Travellers’ Tips

When your whole family is traveling, you have to be prepared for anything. We provide suggestions for traveling, such as safety advice, health tips, and vacation planning ideas.

Staying safe

With headlines reporting attacks against tourists becoming more and more common, vacationers are on the alert. A recent magazine survey discovered that 85% of their readers said these reports have prompted them to be more cautious on while on holiday. Don’t let a few criminals ruin your vacation. By taking a few precautions and staying alert, you can avoid spending part of your holiday filing a report at an exotic police station.

Travellers' Tips


Before you go

Call ahead. While deadbolts and peepholes are standard in motel rooms these days, safety awareness on the part of hotel management varies widely, so it’s worth calling ahead to ask specific questions.
Look for rooms that open onto an interior hallway, rather than to the outside. While it’s easier to unload the car when it’s parked right outside the door, a room that opens directly onto parking makes it easier for thieves to monitor your comings and goings, and to get into your room when you drive off for a day at Marine land.
Look for electronic key cards, instead of regular room keys.The electronic cards are reprogrammed for each new guest.
Don’t pack valuables in baggage you plan to check. Your bags will pass through a lot of unsupervised hands on its cross-country flight, so keep your jewelry, money and travelers checks close at hand in a carry-on bag. And there’s always the chance that your baggage may not keep up with you, so pack medications and prescriptions in your carry on bags.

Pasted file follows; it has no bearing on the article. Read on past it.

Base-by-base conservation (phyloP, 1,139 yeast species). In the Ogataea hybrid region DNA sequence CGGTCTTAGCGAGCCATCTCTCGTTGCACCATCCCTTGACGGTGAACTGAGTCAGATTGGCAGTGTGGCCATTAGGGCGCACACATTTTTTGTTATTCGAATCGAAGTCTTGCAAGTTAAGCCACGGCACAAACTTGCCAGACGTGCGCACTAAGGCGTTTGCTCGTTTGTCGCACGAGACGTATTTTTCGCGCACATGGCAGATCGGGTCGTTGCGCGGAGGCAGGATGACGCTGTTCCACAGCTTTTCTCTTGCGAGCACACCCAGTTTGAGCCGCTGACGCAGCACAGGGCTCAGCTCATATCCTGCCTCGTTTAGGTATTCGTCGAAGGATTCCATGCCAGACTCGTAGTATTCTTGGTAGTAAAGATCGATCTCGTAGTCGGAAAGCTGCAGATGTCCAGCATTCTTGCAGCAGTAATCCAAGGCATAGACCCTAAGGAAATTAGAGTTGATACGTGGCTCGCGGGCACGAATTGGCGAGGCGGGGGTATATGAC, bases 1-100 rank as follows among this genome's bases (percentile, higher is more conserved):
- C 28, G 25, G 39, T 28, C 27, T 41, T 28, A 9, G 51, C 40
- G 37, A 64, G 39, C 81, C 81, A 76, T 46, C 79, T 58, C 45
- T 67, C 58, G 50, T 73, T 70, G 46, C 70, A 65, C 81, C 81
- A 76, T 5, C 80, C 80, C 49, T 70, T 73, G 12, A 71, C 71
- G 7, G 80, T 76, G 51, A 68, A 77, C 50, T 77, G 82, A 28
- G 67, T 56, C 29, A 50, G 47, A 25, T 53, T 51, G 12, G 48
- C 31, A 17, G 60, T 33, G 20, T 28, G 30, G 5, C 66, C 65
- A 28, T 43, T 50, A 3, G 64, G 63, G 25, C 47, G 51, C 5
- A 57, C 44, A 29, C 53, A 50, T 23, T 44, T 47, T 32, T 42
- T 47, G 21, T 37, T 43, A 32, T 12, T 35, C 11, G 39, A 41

Travellers' Tips


Airport safety

Watch your bags! Baggage theft at airports is on the rise, and half of the bags stolen are those left unattended. Thieves know that carry-on bags are where people carry their valuables and cash. Outside the airport, too, and anywhere on the road, never leave your bags unattended for a second, especially in Europe and Asia. Use teamwork. Have one family member–a teenager or adult–anchor the bags and the younger kids while an adult goes off to get directions or a cab.
Watch your pockets. People bumping into you could very well be pickpockets, and people asking you questions could be diverting your attention while an accomplice grabs your bag. This advice applies in spades to tourist attractions and public transportation, as well. Consider purchasing a money belt or money bag that you wear inside your clothing, and using it. Carry in your pockets only enough cash for a day, and only one credit card.